Showing Care With Care Packages
This post is for all the moms who worry about their kids (which means it’s for all the moms of the world).
My mother is one of them. I don’t know what happened, but after I left home my freshman year, she changed from the most relaxed human being on Earth to the typical mom who wants a heads-up every half an hour.
As the years went by, she was able to learn to keep the empty-nest syndrome under control, but she still would like me to call home at least every day.
I had a roommate in Italy whose mother called at every meal, just to know what her baby had for breakfast, lunch and dinner. I’m sure you know that food is a big deal for Italians, and many moms send packages of food to comfort stressed students trying to survive final exams.
I thought that this was something that characterized only Italian mothers but when I came here I found out that American moms also think their little kid is going to starve if they don’t send food.
The easiest way to do that is to send a care package. Since World War II, care packages have been one of the most common ways that families have shown affection to their loved ones who are far away.
I had no idea, but the first care packages were boxes full of non-perishable food items that were prepared for the U.S. Army at the end of WWII in case of an invasion of Japan. That didn’t happen so a lot of American families bought those boxes and sent them to family, friends or displaced people in Europe.
As a matter of fact, even if you didn’t know the address of the beneficiary, the humanitarian organization CARE (Cooperative for Assistance and Relief Everywhere) guaranteed to find the person and deliver the package. So sending care packages also became a way to find missing people in the mayhem left by the war in Europe.
My family lives more than a couple of hours away from San Angelo, (more like 5,000 miles away), and one of my secret wishes while being here was to receive a surprise package from home.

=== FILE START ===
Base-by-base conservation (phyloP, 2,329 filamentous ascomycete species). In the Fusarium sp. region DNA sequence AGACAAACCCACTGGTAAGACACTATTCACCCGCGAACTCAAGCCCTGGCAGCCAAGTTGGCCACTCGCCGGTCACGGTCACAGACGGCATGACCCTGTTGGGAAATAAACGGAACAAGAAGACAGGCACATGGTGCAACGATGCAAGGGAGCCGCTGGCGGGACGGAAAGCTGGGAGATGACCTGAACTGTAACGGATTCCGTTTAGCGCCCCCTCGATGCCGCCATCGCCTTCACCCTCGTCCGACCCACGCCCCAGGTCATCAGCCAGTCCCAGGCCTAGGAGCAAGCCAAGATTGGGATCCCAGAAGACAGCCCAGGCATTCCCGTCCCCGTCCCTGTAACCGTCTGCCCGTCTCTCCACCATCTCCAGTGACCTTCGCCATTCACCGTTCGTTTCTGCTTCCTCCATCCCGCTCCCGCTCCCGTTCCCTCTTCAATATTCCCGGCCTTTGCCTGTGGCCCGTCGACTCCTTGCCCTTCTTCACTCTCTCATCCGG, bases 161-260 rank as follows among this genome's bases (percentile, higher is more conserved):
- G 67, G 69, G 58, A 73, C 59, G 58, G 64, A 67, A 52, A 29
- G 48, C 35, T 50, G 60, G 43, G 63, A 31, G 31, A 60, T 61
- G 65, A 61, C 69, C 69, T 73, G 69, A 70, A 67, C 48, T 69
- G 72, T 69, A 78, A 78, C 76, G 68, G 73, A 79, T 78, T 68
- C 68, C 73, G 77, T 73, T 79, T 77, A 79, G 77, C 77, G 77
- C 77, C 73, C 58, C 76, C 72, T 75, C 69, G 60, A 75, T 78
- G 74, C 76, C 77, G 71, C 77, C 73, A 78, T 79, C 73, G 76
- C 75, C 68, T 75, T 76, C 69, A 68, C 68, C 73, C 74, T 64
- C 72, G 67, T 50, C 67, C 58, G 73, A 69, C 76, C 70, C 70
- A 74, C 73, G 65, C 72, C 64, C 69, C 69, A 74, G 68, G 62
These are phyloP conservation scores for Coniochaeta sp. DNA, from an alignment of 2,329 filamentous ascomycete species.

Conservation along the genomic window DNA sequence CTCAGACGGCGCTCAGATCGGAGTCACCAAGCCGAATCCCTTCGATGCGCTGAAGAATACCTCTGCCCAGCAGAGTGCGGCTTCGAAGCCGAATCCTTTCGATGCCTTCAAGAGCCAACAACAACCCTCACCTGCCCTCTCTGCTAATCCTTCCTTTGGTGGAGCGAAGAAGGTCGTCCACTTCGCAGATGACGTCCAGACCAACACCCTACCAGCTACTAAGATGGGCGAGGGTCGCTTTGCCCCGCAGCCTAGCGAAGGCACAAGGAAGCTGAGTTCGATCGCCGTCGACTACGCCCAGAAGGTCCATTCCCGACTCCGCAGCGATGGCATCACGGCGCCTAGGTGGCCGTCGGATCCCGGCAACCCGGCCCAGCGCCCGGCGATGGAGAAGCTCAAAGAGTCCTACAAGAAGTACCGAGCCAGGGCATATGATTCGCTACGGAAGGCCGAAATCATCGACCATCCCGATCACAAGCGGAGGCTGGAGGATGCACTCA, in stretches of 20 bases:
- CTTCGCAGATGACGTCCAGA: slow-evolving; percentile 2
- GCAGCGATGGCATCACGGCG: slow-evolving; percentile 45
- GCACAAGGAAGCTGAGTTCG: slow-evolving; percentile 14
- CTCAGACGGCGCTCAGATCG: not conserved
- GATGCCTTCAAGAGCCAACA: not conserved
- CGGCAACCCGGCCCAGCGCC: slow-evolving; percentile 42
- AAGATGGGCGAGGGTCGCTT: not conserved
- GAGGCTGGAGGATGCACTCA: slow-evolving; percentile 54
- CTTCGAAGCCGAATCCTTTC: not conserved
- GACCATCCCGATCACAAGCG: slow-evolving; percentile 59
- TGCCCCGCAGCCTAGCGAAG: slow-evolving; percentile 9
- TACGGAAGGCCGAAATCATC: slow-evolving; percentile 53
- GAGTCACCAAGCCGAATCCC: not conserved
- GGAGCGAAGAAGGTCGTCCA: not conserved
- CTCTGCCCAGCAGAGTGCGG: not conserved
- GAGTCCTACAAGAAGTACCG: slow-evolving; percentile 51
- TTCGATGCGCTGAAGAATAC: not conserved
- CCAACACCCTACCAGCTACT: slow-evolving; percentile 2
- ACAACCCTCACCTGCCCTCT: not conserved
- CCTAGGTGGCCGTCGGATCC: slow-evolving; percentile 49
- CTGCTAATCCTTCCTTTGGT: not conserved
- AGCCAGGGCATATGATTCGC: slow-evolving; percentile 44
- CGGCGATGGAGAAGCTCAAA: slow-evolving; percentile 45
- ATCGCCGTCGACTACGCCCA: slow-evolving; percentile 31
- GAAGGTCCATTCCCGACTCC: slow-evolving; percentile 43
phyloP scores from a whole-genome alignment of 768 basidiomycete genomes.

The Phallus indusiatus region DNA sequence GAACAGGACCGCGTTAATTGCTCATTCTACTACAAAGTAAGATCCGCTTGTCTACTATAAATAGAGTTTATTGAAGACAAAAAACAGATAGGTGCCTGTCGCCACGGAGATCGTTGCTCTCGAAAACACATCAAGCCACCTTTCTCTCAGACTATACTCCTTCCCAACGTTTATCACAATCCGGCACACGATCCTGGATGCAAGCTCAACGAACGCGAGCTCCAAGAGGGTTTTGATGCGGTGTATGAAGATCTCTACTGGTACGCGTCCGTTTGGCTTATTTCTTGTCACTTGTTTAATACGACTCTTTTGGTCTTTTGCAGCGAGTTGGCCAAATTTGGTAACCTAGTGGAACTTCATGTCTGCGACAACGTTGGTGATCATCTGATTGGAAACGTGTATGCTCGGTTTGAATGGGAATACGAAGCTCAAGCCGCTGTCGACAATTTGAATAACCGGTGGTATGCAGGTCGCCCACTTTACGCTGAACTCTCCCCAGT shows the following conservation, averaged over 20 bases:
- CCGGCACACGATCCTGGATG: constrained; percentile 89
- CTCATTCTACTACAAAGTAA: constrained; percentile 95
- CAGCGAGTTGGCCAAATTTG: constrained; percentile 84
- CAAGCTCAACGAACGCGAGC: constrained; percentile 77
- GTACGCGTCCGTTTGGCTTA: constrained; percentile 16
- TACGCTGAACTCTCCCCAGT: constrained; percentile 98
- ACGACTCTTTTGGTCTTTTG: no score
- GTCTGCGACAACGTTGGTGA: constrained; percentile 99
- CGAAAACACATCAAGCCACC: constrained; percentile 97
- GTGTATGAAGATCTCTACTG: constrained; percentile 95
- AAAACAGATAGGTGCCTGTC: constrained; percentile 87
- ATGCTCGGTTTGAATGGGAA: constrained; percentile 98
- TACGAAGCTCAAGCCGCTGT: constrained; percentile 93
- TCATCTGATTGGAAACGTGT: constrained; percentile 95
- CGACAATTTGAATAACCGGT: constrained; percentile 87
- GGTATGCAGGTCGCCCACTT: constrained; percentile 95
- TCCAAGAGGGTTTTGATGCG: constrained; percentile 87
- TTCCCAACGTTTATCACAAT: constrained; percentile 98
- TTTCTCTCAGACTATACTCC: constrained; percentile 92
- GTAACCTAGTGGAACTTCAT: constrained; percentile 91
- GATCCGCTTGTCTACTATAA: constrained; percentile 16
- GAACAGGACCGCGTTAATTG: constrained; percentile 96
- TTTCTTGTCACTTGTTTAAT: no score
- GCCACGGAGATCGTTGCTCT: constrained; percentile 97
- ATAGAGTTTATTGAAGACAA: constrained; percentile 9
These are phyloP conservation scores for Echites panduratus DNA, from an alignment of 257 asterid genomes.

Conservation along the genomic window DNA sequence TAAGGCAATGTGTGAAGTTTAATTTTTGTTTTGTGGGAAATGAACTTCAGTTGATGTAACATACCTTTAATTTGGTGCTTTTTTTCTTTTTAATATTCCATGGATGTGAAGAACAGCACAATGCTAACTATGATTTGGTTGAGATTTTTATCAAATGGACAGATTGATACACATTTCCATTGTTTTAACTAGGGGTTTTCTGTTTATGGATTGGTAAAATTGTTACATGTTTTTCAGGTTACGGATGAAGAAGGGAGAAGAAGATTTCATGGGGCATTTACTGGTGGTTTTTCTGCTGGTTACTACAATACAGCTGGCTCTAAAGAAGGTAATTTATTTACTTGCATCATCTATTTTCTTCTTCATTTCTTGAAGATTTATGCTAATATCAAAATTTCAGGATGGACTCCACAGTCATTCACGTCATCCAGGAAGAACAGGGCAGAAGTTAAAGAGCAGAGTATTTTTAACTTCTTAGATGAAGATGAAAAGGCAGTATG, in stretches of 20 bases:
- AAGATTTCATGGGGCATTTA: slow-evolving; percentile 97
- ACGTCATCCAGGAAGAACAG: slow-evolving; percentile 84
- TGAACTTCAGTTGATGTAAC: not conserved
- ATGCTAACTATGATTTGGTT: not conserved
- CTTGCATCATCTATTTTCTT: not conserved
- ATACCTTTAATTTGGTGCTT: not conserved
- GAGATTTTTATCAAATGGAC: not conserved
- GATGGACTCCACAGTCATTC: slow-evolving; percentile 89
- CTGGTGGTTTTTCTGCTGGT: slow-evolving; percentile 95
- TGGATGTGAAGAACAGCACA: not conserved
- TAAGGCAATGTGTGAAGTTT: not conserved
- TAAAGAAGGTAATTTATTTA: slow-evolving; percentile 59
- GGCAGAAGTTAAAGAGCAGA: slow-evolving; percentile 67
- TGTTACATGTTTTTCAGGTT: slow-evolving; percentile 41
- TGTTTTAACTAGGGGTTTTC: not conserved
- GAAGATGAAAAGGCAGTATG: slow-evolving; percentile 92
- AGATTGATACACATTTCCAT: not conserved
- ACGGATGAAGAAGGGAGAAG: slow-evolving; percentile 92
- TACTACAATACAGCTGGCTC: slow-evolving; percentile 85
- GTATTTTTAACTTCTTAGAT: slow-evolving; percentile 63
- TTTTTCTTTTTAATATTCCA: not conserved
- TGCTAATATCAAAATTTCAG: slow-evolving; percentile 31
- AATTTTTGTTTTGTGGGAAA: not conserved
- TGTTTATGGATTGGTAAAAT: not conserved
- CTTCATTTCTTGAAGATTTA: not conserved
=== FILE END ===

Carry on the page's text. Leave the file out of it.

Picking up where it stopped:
That never happened. To my disappointment, my family didn’t even put a nice card in the envelope in which they sent me a hat and gloves for the winter.
The disappointment got worse as I witnessed my friends opening care packages with sparkles of joy in their eyes, receiving their favorite candies or homemade brownies and cookies from their moms.
My envy peaked when a friend’s mom sent her her favorite Hoodie-Footie when the weather forecast was for the first of many frosty days to come. (I have to confess that having a Hoodie-Footie is another of my secret wishes).
Angelo State offers the convenience of sending care packages through On Campus Market, a website that, besides having a lot of deals on bedding and useful things for your room/apartment, also has a section dedicated to care packages and gifts.
At this website, busy mothers who don’t have much time to prepare a care package can choose from a wide range of pre-made packages for their student. Besides the traditional candies and brownies, they can find themed packages for every need that their son/daughter has, like the Workout-aholic, the Simply Vegan or even gluten-free options.
These last items may sound silly. We are college students and we don’t need our moms to send us teddy bears and pajamas. But in the end, a care package is just another way for our loved ones to let us know they are thinking about us and they miss us.